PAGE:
A while back, a statue of Hachiko was erected at Shibuya Station in memory of Hachiko and Prof. Ueno. It is now one of the most popular meeting points in Tokyo, if not Japan.

The movie remained true to this part, except it was set in the mid-90s, with Richard Gere dying in 1998. Hachi waited another 10 years, refusing to go home. He slept at the rail station and was fed by the kindness of those people working at and using the station. By the end, it didn't matter that the story line was non-existent. I could barely see the TV through my tears!

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Thursday, May 20

The Strains of Softbank

Japan loves a mascot. Especially when it has an element of kawaii. This explains the national obsession with Shiroi, Softbank's mutt mascott. It does not explain what Shiroi is doing on a toilet paper roll though. Softbank is a keitai (mobile/cell phone) company afterall.

And if you press the orange sticker on his paw (see above photo), Shiroi will talk you to you as you go about your toilet business.

I think Shiroi would give me stage fright.

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Wednesday, May 19

Holy Moly!

I spotted this bar in Roppongi on Saturday night:

I am not entirely sure I have seen these two words put together in the English language before but I like it.

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Tuesday, May 18

Pet Paradise

Next to Oedo-Onsen in Odaiba is this little doggy day spa: "Dog Petit Resort".

Just because you are off getting hot sand treatments having spa baths with your mates doesn't mean your pets should miss out! Note the sake bottle in the top photo. What a couple of booze hounds!

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Monday, May 17

Tokyo Night Cruising

Last night, Ben and I cruised above Tokyo, with Helicopter Night Cruising. Lucky us, Ben won 2 tickets in a competition at work. We opted for the "Diamond Course", which left from Minatomirai Heliport near Maihama Station, and took us on a 20 minute, breath-taking flight over this vast, neon capital. The helicopter itself was a comfortable 8-seater and the pilot spoke both Japanese and English. In fact all of the staff spoke great English and the 10-minute safety video we had to watch before boarding included English subtitles to tell us to stay away from the blades...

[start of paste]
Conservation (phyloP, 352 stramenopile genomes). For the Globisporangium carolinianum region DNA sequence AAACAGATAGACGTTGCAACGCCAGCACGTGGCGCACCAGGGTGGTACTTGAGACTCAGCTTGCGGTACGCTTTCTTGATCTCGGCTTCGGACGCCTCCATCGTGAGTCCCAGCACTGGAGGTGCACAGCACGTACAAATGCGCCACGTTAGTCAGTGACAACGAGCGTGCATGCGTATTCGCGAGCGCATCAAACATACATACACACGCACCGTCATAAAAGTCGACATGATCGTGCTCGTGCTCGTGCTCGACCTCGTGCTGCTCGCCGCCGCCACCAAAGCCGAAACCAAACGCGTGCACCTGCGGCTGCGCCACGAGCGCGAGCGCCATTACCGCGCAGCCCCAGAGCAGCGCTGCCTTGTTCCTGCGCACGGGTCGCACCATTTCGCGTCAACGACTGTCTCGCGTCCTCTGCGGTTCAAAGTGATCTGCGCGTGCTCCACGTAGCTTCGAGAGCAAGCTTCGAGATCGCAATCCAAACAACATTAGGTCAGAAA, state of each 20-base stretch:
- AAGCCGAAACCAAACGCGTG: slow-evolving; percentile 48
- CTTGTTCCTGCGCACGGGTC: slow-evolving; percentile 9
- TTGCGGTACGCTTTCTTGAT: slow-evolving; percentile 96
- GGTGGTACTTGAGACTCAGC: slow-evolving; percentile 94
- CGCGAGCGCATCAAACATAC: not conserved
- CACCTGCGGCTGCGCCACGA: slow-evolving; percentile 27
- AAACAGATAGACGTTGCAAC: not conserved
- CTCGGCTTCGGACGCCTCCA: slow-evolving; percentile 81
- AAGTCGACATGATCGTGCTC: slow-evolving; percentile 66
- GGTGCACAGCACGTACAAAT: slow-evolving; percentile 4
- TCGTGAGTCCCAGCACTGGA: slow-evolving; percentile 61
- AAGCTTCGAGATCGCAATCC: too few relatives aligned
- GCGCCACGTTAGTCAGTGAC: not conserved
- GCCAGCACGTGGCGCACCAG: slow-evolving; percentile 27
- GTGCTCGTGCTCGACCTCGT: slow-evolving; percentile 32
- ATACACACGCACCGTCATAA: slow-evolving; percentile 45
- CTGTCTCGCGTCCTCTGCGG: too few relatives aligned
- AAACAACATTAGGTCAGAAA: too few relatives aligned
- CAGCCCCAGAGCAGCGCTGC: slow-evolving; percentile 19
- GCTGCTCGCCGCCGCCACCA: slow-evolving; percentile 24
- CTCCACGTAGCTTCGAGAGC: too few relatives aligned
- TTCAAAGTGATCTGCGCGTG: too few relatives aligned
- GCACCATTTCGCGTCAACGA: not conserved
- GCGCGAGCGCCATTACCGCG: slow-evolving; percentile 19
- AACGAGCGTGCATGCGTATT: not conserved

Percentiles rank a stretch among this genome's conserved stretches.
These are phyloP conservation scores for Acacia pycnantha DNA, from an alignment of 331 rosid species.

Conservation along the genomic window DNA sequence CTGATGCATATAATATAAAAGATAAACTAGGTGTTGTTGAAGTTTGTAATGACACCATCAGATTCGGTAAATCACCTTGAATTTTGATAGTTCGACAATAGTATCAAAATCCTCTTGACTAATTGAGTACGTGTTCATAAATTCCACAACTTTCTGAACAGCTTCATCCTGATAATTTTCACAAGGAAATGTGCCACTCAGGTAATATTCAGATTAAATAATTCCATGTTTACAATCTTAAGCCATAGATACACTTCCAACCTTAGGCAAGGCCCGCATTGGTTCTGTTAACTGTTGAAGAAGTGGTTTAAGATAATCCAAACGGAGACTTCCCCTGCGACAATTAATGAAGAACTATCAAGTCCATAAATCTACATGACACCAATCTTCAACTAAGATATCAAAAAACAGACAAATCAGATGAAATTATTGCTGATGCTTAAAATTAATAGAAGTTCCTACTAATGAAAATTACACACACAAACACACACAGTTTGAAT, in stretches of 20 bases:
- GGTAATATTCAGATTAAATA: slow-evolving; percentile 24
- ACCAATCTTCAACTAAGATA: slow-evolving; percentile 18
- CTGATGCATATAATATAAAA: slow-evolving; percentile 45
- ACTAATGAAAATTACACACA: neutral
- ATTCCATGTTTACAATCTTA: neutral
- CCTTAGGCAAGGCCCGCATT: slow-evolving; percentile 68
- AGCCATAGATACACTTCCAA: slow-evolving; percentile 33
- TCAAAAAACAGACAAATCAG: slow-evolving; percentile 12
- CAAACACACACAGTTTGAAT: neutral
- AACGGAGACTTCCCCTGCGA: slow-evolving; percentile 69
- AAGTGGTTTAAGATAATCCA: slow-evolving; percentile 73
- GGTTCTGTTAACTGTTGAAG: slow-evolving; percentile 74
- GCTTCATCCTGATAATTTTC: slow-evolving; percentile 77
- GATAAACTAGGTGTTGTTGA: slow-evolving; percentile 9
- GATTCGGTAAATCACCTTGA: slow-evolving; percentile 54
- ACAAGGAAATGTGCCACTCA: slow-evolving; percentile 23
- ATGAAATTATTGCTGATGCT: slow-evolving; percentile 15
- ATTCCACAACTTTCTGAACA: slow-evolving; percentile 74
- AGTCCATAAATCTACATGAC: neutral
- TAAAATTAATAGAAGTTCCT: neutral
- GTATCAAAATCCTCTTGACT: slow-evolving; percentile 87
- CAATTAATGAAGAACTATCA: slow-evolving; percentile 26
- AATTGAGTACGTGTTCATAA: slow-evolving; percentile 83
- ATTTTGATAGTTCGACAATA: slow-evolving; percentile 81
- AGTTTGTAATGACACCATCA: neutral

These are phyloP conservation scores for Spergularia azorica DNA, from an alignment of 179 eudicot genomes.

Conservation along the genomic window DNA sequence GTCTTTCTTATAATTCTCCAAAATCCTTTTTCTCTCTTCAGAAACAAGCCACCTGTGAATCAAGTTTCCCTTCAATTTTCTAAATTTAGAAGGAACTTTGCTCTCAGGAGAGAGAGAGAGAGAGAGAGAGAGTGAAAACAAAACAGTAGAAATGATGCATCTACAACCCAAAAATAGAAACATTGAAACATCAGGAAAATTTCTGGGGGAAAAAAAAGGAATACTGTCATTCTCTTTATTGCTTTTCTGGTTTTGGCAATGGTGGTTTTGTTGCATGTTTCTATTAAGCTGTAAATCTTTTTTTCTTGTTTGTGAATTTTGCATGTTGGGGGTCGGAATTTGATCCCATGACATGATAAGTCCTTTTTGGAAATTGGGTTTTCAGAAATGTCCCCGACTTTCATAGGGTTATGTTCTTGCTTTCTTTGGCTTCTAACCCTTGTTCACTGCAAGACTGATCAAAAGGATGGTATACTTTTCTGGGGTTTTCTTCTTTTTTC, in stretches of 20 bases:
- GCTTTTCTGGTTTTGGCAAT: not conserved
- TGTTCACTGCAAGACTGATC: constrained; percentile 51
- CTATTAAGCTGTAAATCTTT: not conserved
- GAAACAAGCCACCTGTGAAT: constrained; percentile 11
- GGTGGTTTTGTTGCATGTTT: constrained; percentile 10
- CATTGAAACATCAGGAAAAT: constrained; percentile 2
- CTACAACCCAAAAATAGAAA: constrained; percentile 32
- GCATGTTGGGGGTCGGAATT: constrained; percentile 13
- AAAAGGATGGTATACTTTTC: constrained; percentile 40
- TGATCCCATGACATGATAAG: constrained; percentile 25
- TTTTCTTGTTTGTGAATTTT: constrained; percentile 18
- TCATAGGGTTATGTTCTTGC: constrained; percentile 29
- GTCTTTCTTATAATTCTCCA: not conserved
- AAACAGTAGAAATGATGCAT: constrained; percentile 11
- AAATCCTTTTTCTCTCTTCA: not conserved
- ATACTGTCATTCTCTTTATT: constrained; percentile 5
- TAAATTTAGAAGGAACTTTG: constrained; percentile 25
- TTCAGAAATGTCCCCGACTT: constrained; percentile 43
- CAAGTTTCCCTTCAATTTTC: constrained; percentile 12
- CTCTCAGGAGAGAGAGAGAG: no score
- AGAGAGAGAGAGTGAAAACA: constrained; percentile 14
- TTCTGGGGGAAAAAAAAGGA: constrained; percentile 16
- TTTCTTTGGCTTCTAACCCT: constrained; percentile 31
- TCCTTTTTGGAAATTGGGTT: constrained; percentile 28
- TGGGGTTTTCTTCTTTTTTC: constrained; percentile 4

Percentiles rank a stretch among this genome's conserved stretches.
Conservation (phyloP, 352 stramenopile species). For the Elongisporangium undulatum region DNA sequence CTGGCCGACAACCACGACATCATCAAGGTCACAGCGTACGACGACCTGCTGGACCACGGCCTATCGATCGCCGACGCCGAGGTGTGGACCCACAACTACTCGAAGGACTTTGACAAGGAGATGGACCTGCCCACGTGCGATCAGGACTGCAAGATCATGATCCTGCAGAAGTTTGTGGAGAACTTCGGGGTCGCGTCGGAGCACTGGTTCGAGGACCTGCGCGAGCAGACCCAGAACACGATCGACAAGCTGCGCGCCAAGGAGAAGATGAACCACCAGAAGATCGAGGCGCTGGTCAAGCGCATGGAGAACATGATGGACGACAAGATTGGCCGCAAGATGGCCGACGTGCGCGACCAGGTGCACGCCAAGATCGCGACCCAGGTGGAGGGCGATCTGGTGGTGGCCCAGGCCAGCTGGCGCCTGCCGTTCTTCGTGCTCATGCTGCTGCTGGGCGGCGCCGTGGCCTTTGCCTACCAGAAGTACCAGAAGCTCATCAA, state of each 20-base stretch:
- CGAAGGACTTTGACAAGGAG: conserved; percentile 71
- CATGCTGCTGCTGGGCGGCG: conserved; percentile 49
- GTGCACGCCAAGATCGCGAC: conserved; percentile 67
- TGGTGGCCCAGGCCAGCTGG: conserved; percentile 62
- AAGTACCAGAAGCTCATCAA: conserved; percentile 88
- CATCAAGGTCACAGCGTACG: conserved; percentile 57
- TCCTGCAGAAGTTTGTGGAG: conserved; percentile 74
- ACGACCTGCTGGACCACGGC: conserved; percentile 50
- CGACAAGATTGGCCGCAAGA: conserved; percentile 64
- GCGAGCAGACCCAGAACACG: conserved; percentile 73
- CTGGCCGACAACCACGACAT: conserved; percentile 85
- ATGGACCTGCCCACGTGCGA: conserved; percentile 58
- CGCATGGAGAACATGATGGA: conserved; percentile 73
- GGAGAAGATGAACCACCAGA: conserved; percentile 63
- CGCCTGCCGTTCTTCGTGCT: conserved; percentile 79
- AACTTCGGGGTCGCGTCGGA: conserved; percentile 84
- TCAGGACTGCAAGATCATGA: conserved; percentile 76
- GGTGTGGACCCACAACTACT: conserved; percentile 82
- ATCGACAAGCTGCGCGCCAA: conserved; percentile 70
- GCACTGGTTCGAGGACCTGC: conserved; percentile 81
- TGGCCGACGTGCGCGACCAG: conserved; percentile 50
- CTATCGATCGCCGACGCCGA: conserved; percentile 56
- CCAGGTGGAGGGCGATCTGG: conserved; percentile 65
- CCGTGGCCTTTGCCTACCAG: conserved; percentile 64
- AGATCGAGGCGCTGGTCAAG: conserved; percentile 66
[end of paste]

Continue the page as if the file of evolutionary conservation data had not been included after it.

The best part was picking out and identifying what we saw below us before the pilot actually told us. We saw Disneyland, Akihabara, Tokyo Dome, Shinjuku, Shibuya, Roppongi, Tokyo Tower, Rainbow Bridge and...our very own apartment, which was a nice surprise. You could see it very clearly because Ben had left all the lights on...joke.

I haven't attempted to edit any photos yet, so here they are RAW.

The edge of Tokyo Bay, with Kasai Rinkai Koen Ferris Wheel in the back ground, and Disneyland in the foreground.


Tokyo Dome, lined with electric blue lights.

Sumida River (I think!).

Back at the heliport.

It was amazing, and a great opportunity for me to test out my Canon Eos 550D. As I am very new to this camera, I didn't dare change the settings once we were up and away, so all pics shown above were taken RAW with the following settings: ISO: 6400, aperture: f/3.5, shutter speed: 1/15.

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Friday, May 14

Feeding Time

It was time to feed the fish at Odeo Onsen Monogatari...

It tickled so much. Dad, you would not like this at all!

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Thursday, May 13

Hands Off My...

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Wednesday, May 12

Finding Flipper

About 2 weeks ago, there was a Hawaiian Fair at Odaiba. And this is what they had welcoming people at the train station:

Don't they understand that any dolphins found in Hawaiian theme parks probably came from "The Cove" town of Taiji anyway?

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Monday, May 10

Bar What?

Just another bar in Shinsaibashi, Osaka...